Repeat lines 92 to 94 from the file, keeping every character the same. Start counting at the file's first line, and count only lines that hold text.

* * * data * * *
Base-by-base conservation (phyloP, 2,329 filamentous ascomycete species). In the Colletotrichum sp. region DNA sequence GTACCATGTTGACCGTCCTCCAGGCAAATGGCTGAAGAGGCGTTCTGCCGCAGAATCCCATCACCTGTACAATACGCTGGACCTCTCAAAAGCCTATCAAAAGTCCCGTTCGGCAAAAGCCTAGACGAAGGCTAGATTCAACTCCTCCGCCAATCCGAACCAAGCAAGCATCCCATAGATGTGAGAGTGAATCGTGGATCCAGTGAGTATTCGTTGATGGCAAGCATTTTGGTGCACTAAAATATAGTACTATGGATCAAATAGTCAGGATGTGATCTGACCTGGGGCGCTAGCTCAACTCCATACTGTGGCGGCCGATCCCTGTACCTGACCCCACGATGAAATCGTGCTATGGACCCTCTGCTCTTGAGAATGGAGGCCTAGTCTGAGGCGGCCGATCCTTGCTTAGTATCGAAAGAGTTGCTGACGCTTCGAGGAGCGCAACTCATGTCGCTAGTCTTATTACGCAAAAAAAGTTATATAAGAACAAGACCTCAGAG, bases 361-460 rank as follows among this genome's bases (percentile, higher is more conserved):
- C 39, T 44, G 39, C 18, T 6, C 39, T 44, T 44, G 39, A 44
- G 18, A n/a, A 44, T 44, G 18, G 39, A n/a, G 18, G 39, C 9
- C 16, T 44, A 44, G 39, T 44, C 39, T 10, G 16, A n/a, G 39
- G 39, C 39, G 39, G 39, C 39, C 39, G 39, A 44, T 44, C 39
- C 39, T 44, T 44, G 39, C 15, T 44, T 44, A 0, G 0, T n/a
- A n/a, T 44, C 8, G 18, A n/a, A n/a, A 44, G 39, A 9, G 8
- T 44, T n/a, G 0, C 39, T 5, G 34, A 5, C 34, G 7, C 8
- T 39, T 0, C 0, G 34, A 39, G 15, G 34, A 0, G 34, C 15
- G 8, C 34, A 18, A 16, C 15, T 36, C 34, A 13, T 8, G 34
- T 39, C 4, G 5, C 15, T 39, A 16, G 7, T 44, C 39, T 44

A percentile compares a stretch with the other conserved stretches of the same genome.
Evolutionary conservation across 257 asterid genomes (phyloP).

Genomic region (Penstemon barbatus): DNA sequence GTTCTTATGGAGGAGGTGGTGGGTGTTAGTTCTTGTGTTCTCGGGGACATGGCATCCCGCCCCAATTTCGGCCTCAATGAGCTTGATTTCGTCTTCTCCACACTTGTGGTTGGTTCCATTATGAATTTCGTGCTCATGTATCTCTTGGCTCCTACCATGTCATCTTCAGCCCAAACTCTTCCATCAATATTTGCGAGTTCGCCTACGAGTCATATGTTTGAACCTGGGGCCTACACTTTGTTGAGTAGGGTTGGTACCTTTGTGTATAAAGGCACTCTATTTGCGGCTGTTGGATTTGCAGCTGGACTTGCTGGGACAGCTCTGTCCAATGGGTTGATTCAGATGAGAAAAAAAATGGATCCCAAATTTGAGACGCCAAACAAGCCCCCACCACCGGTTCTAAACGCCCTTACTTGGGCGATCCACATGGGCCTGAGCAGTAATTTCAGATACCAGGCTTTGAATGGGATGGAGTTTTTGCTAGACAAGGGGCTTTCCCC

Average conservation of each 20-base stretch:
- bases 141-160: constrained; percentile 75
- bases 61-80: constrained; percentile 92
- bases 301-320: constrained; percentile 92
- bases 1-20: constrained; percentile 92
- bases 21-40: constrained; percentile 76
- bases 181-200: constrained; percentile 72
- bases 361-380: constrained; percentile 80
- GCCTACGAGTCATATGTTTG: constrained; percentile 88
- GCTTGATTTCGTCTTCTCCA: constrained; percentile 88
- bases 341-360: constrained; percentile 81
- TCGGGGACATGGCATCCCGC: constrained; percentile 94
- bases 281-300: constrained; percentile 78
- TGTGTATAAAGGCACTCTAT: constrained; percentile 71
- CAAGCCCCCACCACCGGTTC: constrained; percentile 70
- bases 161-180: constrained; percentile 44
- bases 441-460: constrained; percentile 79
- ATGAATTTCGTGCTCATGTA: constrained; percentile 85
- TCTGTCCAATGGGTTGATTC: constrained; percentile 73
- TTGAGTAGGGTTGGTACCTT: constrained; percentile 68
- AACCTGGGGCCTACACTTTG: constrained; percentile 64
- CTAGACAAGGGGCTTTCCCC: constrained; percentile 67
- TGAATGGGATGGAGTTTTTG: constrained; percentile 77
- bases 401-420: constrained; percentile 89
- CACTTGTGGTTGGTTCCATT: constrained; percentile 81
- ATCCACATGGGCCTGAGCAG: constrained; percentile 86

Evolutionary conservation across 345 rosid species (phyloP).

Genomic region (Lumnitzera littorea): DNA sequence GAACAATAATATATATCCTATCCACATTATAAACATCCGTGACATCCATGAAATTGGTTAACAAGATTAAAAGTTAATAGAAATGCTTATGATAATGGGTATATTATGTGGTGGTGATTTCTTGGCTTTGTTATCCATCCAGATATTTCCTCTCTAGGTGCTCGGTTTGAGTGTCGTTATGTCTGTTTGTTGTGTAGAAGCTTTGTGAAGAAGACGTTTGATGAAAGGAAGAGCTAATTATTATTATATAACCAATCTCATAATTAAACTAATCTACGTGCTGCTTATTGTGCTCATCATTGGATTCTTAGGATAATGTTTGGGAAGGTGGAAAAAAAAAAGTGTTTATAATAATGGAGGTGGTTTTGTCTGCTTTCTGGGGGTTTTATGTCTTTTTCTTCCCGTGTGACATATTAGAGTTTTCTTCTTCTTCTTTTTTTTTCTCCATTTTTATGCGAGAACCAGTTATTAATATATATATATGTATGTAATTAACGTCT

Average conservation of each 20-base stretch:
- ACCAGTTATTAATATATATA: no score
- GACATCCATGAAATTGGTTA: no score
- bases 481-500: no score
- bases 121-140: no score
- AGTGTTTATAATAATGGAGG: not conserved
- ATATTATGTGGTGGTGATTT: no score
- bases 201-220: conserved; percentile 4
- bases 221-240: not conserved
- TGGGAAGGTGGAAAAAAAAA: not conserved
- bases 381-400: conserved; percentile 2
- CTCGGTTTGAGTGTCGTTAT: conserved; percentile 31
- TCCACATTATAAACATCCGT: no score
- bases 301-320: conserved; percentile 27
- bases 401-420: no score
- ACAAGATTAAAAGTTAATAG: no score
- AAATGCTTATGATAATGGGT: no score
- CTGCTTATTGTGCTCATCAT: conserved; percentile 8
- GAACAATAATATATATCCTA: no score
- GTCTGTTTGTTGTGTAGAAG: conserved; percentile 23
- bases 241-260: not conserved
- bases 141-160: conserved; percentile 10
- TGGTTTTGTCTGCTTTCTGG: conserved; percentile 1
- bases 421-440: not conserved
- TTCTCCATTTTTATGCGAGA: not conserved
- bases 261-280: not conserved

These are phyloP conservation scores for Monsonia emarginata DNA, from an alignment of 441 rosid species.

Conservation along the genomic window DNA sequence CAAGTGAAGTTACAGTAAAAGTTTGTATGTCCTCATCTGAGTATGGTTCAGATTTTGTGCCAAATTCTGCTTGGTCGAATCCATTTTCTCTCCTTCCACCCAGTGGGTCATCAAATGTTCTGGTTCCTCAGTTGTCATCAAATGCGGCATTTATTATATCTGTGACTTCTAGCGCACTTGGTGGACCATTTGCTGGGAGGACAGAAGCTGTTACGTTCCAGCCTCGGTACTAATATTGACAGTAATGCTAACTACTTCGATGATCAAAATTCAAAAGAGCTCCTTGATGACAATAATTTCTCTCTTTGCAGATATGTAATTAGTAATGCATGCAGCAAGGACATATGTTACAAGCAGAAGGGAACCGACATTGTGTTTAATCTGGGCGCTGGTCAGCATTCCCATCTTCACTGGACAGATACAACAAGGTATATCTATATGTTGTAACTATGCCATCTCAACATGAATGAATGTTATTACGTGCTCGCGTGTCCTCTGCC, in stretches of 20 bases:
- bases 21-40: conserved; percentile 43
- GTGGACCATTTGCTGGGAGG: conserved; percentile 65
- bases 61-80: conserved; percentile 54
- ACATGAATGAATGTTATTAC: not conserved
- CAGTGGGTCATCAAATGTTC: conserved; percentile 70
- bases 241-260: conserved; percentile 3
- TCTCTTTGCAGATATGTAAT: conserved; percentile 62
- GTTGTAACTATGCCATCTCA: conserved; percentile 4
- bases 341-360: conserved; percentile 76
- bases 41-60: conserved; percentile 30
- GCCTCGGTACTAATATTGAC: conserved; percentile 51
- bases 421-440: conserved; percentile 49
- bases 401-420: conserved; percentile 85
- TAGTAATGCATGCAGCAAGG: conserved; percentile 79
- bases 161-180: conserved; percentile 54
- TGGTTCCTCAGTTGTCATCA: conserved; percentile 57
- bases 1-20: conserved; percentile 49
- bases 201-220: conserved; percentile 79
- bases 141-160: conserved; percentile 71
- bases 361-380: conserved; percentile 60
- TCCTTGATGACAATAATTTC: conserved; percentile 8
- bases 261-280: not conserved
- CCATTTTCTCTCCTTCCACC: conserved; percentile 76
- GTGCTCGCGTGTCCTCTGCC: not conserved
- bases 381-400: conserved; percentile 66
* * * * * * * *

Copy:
- bases 261-280: not conserved
- CCATTTTCTCTCCTTCCACC: conserved; percentile 76
- GTGCTCGCGTGTCCTCTGCC: not conserved